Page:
UTA, the entertainment industry`s third-largest talent agency, has signed an agreement with the Writers Guild of America, as the agency announced Wednesday in a letter to staff close to the client. Earlier, a source had informed The Hollywood Reporter of the deal, and on Tuesday night several sources said discussions were underway. The UTA agreement is all the more important for the guild because the contractual provisions against packaging fees are all the more important for the guild because the UTA agreement contains an anti-packaging provision prohibiting new packaging. But what gives one hand, takes another, is that the provision will not come into force until June 30, 2022, even if another “designated agency” (WME, CAA or ICM) also starts (or leaves the case) or if the WGA wins in court – or arouses enough legislative interest in the whole confusing case to obtain a legal ban on packaging that it enjoys a legal ban on packaging. which seems unlikely. It`s quite a comeback from a campaign that WGA West President Goodman called a “justified power grab” that had to be achieved through a “Divide and Conquer” strategy. Goodman , who was re-elected by an overwhelming majority in September, and David Young, the stubborn CEO of WGA West, have largely maintained the solidarity of members and have in fact divided the agencies and the Association of Talented Agents. But the clause for recipient countries and the fact that each iteration of the agreement is based on the previous immediate draft meant that, although the agencies were nominally divided, a victory for a talent company was a victory for all. Perseverance, member solidarity and a major battle in the coronavirus-fuelled recession gave the Writers Guild of America a victory in its fight with major talent agencies on July 15, and UTA signed an amended version of its franchise agreement. But the agreement itself is a little less than it seems, having been watered down with each iteration, since at least nine major agencies were signed last year. Finally, UTA made enough concessions to make the agreement a victory for both sides.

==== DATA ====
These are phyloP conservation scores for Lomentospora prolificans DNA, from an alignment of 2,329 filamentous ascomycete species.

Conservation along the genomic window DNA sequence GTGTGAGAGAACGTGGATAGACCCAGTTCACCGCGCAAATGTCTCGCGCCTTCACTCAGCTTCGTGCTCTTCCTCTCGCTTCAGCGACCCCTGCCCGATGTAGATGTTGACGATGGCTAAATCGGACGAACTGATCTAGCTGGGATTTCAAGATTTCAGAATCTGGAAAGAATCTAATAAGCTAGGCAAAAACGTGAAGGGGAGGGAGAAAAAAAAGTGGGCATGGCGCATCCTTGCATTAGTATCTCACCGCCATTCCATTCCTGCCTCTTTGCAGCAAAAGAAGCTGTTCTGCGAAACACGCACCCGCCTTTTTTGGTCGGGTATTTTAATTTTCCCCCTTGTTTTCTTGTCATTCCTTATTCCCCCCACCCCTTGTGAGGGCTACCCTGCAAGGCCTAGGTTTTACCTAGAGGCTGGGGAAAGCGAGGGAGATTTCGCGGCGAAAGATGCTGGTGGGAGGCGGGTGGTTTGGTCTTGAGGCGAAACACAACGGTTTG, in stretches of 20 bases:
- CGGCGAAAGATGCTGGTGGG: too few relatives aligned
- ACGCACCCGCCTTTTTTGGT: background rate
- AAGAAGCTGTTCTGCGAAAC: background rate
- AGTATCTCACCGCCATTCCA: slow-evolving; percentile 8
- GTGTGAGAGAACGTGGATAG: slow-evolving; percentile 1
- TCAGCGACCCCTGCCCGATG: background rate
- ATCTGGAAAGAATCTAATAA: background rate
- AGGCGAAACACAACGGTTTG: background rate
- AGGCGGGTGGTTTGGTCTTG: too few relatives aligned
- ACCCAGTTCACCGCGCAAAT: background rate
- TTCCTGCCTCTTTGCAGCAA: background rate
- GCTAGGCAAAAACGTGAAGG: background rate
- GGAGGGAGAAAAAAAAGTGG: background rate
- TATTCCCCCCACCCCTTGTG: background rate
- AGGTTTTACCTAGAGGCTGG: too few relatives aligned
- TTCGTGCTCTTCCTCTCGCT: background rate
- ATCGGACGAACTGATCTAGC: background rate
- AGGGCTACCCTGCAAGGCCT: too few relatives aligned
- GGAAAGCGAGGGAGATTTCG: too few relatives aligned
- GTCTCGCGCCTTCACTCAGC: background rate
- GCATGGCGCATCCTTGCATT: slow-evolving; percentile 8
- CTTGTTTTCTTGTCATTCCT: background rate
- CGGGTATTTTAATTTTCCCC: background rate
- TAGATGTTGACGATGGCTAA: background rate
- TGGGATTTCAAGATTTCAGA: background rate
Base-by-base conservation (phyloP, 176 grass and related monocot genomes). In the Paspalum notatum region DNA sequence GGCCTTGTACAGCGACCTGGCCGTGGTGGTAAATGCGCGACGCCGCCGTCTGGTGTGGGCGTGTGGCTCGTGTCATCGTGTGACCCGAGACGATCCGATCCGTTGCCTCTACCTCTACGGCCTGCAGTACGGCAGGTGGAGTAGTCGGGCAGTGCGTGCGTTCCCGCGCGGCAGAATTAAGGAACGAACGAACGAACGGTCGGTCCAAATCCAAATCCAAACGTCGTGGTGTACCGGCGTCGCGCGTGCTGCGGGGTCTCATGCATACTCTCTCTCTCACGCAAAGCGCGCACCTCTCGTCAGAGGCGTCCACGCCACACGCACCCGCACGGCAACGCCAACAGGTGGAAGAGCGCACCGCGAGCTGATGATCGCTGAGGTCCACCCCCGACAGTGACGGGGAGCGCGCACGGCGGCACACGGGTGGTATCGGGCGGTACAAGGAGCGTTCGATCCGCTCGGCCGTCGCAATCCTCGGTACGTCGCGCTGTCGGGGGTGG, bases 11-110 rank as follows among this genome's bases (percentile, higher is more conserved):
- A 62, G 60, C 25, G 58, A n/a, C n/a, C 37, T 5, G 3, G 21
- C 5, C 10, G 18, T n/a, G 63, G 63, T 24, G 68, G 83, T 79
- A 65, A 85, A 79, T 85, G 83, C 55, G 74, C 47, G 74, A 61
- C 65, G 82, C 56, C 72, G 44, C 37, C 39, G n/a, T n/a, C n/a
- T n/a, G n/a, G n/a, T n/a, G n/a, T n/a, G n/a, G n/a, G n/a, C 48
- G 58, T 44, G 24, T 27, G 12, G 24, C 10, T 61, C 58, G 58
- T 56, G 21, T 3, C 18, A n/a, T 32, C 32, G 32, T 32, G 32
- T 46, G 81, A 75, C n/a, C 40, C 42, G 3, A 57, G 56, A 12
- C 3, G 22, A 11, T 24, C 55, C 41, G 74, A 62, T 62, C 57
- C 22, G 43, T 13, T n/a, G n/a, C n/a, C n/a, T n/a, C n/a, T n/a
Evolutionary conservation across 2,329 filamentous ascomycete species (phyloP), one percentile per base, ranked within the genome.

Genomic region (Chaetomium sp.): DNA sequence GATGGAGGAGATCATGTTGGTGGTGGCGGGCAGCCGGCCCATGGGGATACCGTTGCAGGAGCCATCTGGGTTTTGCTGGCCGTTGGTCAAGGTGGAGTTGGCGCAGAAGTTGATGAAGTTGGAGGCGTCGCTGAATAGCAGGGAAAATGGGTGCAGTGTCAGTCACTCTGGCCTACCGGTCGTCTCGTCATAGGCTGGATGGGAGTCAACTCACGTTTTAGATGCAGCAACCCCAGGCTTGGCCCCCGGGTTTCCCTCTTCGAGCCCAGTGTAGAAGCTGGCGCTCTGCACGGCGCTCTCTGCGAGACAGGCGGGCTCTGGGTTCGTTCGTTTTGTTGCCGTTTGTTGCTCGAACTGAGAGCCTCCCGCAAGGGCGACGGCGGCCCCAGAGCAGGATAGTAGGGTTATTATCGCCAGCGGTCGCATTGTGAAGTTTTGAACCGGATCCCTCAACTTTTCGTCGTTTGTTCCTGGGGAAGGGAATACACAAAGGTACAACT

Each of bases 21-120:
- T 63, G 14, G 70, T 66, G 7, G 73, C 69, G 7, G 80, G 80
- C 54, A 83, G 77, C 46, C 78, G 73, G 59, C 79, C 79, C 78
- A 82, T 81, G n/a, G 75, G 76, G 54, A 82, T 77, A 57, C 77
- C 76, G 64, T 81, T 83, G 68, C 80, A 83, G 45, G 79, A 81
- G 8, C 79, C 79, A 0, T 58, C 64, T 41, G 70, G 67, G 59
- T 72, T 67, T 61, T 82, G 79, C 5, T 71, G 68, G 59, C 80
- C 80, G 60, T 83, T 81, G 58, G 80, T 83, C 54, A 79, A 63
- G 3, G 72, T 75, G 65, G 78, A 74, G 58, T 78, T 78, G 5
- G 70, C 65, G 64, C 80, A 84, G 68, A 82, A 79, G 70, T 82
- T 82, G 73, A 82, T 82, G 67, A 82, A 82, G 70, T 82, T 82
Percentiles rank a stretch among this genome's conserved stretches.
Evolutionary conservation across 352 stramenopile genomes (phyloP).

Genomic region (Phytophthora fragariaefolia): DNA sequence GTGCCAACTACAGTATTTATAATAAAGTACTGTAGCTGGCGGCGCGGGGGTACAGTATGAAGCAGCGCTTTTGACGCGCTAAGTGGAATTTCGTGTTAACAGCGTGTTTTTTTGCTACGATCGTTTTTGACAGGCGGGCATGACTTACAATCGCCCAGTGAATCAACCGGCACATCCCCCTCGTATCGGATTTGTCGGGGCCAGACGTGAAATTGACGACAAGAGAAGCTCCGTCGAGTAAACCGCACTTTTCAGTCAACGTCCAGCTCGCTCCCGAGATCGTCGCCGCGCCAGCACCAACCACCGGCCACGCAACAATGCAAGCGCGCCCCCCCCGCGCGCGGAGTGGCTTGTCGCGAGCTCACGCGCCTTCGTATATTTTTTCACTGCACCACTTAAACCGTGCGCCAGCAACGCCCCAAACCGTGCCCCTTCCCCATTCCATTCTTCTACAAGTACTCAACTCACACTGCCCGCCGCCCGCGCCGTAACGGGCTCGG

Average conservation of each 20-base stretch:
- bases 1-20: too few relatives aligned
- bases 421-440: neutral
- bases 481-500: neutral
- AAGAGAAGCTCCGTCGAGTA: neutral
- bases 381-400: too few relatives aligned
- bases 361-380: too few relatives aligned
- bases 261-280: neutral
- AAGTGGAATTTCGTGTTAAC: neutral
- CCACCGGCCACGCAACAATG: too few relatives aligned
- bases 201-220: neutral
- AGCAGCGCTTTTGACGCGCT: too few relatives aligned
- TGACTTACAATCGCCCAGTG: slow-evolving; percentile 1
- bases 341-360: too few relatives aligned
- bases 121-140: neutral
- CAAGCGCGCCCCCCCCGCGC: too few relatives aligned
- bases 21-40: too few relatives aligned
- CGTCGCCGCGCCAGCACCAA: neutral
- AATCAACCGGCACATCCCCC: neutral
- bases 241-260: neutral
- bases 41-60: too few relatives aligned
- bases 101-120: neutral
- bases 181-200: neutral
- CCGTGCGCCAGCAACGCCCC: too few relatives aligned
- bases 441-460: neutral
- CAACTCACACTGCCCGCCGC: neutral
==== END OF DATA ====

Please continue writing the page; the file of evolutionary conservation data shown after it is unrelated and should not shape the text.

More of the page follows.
“At a time when good news is in demand, we have a few,” UTA co-chair Jay Sures said in a letter to writers.